Chris Lekander, Vice President of Delivery at Wilco Source
Balancing People, Product, and Process
Butler/Till is a results-driven media and communications agency in Rochester, New York with 100 employees and locations in NYC and Rochester serving Fortune 500 clients. BT is a certified B-Corp as well as a Certified Woman-Owned Business Enterprise (WBENC). Tracy Till and her co-founder understood the critical investment made by all their employees and their champions, not just their management team. They were inspired to build a thoughtful succession plan while also leaving a legacy that ensured the company would continue without their active involvement. They fully understood that their agency was stronger as a unified team because each person as an ‘owner’ could truly influence greatness.
By choosing the Employee Stock Ownership Plan (ESOP) method, they guaranteed that all perspectives would be included; share price and the value of the company as well as each owner’s focus and interests which were monitored by the ESOP Trustee. Tracy emphasized that Butler-Till’s success always came from their solid focus on the people, their product excellence and evolution, and quality improved processes. The leaders knew if they treated all three with the same or with very similar respect, their outcomes would be positive. In my opinion, it was a case of 1+1+1=50 because of the generous leadership styles and vision of the Co-Founders.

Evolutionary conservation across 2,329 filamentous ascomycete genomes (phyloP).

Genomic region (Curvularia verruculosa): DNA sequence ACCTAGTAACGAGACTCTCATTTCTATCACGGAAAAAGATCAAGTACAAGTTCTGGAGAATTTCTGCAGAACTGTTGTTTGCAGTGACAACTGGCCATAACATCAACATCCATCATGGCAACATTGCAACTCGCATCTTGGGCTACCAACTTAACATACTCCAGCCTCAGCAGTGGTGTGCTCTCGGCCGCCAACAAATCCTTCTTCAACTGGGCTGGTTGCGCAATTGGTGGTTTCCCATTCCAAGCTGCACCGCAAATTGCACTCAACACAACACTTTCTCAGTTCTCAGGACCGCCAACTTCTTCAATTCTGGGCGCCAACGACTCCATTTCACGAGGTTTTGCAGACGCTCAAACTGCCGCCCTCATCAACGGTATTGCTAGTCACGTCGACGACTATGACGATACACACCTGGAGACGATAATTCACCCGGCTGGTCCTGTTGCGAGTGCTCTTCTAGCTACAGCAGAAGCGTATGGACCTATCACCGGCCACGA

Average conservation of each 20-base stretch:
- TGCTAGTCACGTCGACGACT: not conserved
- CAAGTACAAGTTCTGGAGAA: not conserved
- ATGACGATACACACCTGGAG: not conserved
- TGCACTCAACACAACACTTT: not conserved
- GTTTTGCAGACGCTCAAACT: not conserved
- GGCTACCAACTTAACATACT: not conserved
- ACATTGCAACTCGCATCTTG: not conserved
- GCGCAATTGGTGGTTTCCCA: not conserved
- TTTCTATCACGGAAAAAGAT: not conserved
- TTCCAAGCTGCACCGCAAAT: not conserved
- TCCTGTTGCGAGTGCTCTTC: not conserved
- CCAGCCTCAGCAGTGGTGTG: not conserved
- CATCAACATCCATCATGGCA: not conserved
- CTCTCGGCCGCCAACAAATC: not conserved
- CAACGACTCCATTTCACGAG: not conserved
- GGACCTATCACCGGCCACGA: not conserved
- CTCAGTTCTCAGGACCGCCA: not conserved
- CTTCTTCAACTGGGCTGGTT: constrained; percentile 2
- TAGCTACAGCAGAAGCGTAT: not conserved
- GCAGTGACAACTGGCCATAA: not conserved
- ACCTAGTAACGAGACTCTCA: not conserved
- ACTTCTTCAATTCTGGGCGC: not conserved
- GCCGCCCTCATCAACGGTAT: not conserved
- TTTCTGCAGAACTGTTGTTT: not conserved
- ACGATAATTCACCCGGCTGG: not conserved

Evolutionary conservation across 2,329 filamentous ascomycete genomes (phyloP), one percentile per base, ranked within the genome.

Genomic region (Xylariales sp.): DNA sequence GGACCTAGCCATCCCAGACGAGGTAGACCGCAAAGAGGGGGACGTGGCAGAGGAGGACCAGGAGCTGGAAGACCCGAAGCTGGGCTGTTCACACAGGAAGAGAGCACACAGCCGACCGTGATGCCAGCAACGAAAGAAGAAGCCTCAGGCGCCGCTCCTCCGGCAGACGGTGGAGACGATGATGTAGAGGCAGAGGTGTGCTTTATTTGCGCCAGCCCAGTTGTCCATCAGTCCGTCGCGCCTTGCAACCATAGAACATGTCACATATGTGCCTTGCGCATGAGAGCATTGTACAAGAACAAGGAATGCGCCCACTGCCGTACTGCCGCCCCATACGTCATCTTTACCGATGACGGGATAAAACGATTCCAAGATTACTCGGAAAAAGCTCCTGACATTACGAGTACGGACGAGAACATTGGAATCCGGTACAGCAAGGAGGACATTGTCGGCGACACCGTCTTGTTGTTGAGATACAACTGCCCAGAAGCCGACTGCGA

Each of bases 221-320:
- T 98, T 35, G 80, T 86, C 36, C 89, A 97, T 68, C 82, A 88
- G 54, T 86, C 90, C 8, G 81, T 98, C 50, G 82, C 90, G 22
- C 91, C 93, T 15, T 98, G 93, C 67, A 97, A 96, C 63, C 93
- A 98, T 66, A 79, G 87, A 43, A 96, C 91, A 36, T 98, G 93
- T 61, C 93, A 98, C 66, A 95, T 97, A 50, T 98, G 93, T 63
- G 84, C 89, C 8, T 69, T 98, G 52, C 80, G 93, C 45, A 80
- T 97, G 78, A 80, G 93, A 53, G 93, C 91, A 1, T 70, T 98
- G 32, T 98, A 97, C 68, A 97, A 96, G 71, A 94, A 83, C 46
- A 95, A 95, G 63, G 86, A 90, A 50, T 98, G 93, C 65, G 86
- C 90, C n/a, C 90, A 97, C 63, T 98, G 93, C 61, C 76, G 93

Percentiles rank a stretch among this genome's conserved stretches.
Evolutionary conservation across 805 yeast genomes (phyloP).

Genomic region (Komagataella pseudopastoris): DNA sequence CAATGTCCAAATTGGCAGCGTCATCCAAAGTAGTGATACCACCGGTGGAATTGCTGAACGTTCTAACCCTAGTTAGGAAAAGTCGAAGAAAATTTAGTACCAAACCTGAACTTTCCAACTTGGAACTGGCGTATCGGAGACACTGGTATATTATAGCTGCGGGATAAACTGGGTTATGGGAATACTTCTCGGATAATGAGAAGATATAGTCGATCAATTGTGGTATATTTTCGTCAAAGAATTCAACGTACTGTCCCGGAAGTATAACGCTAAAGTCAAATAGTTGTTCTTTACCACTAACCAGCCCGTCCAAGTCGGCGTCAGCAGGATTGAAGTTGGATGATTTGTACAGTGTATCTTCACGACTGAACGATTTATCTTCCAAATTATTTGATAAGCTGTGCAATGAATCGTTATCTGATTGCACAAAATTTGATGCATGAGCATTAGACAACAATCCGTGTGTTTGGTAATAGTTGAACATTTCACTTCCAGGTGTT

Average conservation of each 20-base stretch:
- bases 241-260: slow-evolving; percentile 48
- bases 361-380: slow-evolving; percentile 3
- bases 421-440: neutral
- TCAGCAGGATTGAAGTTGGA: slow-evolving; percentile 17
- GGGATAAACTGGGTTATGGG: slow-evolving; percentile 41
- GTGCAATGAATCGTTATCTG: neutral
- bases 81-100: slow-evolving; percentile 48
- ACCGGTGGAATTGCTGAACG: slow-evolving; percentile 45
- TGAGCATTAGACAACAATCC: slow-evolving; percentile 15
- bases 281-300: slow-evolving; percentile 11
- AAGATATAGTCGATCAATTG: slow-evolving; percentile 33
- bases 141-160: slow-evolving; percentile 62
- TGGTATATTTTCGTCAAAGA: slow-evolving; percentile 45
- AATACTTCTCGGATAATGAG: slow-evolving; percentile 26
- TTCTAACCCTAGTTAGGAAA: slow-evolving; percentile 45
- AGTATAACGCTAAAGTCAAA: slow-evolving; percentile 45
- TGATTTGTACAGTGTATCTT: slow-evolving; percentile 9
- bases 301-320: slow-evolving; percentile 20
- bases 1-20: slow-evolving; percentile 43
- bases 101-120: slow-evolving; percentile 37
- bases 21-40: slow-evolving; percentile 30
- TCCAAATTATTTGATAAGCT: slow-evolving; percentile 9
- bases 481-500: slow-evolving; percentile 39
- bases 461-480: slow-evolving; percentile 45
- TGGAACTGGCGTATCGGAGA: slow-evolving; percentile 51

Katharine Halpin, Founder and CEO The Halpin Companies Inc.
Strong Brand Image
I remember when one of our first clients told us they were now a “conscious” company and to market their brand. At the time, people weren’t Conscious Capitalism members or B Corps. There wasn’t a lot of search volume around relevant keywords, but we created some content to satisfy the client. Since then, I’ve witnessed how that decision by our client has helped create a very strong brand image for their company. The initial conversations are just different when people on the other end of the Zoom have done their research and are genuinely excited about engaging with a brand they trust and admire.
Brett Farmiloe, CEO and Founder of Markitors
Fostered Collaborative Relationships